What Makes your Data Warehouse a “Big Data Warehouse”?

I’ve been closely observing the evolution of marketing of the classic database and data warehouse products over the past 2 years with great interest. Now that Big Data is top-of-mind of most CIOs in corporations around the globe, traditional data vendors like IBM, Oracle, Teradata and Microsoft are referring to their platforms as “Big Data” or “Big Data Warehouses”.

I guess, in the final analysis, this is really an attempt by data vendors at shifting perceptions and melding CIO thinking about Big Data away from Apache Hadoop, Cloudera and Hortonworks and toward their own platforms. Certainly, there are some changes taking place to those traditional data warehouse platforms (MPP, in-memory, columnstore) that are important for workloads that are classic “Big Data” use cases: clickstream analysis, big data analytics, log analytics, risk modeling … And most of those vendors will even tack-on a version of Hadoop with their databases!

But this is not necessarily breaking new ground or an inflection point in terms of technologies. Teradata pioneered MPP decade ago, Oracle led the way with smart caching and proved (once again) the infamous bottleneck in databases is I/O. Columnar databases like Vertica proved their worth in this space and that led to Microsoft and Oracle adopting those technologies, while Aster Data led with MapReduce-style distributed UDFs and analytics, which Teradata just simply bought up in whole.

In other words, the titans in the data market finally felt enough pressure from their core target audiences that Hadoop was coming out of the shadows and Silicon Valley to threaten their data warehouse market share that you will now hear these sorts of slogans from traditional data warehouses:

Oraclehttp://www.oracle.com/us/technologies/big-data/index.html. Oracle lists different products for dealing with different “Big Data” problems: acquire, organize and analyze. The product page lists the Oracle Big Data Appliance, Exadata and Advanced Analytics as just a few products for those traditional data warehouse problems. Yikes.

Teradata: In the world of traditional DWs, Teradata is the Godfather and pioneered many of the concepts that we are talking about today for Big Data Analytics and Big Data DWs. But Aster Data is still a separate technology and technology group under Teradata and sometimes they step on their own messaging by forcing their EDW database products into the same “Big Data” space as Aster Data: http://www.prnewswire.com/news-releases/latest-teradata-database-release-supports-big-data-and-the-convergence-of-advanced-analytics-105674593.html.

But the fact remains that “Hadoop” is still seen as synonymous with “Big Data” and the traditional DW platforms had been used in many of those same scenarios for decades. Hadoop has been seen as an alternative means to provide Big Data Analaytics at a lower cost per scale. Just adding Hadoop to an Oracle Exadata installation, for example, doesn’t solve that problem for customers outside of the original NoSQL and Hadoop community: Yahoo, Google, Amazon, etc.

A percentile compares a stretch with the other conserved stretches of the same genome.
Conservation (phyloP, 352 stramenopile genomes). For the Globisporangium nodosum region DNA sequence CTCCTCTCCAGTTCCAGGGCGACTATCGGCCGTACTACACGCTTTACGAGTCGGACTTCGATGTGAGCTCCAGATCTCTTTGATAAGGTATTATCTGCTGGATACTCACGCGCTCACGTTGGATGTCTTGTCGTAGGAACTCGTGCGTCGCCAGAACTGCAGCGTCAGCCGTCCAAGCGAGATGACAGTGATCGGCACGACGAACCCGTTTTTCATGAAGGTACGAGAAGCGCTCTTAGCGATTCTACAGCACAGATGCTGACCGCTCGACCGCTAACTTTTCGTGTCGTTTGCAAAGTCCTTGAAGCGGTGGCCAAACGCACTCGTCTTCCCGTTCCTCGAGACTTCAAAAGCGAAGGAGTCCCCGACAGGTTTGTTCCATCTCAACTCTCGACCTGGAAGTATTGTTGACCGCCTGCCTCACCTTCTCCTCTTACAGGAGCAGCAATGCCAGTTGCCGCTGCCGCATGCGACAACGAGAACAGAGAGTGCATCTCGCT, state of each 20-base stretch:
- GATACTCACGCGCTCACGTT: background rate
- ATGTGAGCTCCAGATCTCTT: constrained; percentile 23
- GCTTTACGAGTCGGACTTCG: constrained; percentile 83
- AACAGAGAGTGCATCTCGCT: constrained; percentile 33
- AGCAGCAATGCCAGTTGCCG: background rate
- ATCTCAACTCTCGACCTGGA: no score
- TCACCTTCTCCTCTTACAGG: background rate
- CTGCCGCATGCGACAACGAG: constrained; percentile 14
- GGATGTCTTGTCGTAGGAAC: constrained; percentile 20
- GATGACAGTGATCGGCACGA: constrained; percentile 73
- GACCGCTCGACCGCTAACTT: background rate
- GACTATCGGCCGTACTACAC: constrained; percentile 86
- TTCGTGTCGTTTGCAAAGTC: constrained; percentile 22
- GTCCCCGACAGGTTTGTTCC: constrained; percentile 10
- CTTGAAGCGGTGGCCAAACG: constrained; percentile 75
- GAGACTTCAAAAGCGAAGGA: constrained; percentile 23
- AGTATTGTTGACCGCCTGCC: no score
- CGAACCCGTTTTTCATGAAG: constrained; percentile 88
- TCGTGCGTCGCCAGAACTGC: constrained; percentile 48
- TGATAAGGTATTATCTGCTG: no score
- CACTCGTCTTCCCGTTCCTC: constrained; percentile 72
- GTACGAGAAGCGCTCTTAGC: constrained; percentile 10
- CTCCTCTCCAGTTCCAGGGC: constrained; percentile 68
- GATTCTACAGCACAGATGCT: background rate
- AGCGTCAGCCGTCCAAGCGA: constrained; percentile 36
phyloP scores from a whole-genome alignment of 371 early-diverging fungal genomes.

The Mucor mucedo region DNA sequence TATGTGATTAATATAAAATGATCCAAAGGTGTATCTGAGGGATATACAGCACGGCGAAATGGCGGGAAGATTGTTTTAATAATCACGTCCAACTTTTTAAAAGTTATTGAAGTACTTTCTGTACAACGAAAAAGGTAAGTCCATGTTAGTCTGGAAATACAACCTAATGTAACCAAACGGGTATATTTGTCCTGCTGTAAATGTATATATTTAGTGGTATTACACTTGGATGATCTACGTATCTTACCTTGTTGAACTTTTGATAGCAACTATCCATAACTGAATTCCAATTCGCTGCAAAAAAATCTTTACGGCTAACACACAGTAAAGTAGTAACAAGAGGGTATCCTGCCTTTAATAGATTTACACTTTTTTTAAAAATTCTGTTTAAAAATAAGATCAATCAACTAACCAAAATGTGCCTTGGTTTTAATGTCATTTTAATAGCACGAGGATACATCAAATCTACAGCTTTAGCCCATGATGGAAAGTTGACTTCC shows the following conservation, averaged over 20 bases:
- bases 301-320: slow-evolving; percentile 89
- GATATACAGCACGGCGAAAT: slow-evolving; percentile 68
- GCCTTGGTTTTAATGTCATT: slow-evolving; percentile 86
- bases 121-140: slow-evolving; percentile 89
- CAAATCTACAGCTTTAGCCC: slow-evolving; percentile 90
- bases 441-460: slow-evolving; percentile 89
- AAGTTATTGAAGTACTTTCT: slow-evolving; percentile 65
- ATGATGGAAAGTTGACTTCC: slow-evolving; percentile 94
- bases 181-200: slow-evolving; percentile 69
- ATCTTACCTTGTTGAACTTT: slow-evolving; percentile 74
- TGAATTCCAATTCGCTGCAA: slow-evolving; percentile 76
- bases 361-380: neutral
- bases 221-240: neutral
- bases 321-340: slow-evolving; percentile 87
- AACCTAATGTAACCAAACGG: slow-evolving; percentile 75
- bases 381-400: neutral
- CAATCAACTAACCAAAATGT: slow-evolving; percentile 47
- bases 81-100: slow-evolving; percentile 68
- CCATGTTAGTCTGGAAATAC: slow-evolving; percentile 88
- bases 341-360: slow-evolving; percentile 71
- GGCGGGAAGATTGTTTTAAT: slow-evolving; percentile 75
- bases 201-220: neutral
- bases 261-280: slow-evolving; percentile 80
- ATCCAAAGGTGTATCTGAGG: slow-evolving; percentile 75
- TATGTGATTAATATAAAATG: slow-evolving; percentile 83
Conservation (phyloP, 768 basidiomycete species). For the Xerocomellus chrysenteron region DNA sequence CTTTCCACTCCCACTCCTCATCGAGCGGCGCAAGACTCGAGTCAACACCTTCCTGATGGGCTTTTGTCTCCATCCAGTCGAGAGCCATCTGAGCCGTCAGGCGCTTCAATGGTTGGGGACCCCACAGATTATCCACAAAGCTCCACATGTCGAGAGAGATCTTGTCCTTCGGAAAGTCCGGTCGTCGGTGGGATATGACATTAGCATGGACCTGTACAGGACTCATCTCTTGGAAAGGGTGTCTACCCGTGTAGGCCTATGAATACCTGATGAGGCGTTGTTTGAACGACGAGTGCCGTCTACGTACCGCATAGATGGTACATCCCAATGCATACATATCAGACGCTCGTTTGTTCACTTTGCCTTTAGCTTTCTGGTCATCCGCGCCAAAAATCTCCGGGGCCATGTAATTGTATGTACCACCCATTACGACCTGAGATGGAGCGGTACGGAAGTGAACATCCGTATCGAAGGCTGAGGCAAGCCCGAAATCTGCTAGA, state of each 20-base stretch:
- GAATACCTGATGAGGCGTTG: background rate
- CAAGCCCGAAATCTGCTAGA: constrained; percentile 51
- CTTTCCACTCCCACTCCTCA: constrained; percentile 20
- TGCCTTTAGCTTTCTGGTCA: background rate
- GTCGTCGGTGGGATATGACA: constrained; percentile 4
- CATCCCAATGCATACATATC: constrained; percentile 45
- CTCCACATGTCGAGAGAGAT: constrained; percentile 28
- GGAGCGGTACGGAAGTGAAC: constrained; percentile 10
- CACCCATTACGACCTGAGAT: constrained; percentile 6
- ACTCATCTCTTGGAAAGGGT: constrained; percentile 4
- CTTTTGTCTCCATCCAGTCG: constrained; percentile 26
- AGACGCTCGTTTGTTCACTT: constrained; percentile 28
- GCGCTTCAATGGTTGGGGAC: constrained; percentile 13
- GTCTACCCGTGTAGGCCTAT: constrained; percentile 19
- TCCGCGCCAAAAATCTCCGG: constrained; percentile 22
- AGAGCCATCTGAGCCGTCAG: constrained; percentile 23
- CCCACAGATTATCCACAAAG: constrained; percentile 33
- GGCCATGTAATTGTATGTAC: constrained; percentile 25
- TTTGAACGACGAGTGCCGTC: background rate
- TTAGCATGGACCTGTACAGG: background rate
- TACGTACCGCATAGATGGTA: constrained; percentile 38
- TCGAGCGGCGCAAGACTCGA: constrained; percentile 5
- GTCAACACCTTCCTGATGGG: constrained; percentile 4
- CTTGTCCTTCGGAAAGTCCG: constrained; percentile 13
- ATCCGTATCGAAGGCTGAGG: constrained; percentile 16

So what are your criteria for a database data warehouse to qualify as a “Big Data Warehouse”? Here are a few for me that I use:

  1. MPP scale-out nodes
  2. Column-oriented compression and data stores
  3. Distributed programming framework (i.e. MapReduce)
  4. In-memory options
  5. Built-in analytics
  6. Parallel and fast-load data loading options

To me, the “pure-play” Big Data Analytics “warehouses” are: Vertica (HP), Greenplum (EMC) and Aster (Teradata). But the next-generation of platforms that will include improved distributed access & programming, better than today’s MapReduce and Hive, will be Microsoft with PDW & Polybase, Teradata’s appliance with Aster & SQL-H and Cloudera’s Impala, if you like Open Source Software.

Continuation of System Center with SQL Server Series – With a SQL Server Appliance

OK, I know, I am waaaay behind on the next parts of my series on System Center for SQL Server. I promise to continue with SCCM and VMM in the coming weeks. Promise!

That being said, I want to put up a tiny post today on this topic. What I am describing in this series is a data center environment where you are leveraging Microsoft’s best-in-class tools to provide a smooth-running operation where you are monitoring, managing and tuning your SQL Server footprint with minimal wasted effort and time, while maximizing your staff time and your hardware investments.

Seeing that the current trend in IT data centers is toward virtualization to achieve that server hardware optimization, Microsoft has worked with HP to put out a consolidation appliance that is built just for SQL Server database consolidation: http://www.microsoft.com/sqlserver/en/us/solutions-technologies/Appliances/HP-dca.aspx.

This is a hardware rack solution optimized for virtualizing your SQL Server footprint on a Windows Server Hyper-V environment. And it comes installed and licensed (included with the purchase price) with SQL Server and the full System Center Suite that I have been explaining to you in this System Center for the SQL Server DBA series.

A pre-built optimized HP rack with SQL Server & System Center may not be the answer for everyone. But if you are reading this series because you would like to consider SQL Server consolidation on Hyper-V, managing your complex SQL Server environment with Virtual Machine Manager, monitoring, configuration management, etc. the Database Consolidation Appliance is a good option for you to consider. This entire “private cloud” or “optimized data center” environment with SQL Server & System Center that I am describing in this series is already installed, configured and rack mounted for you!

Best, Mark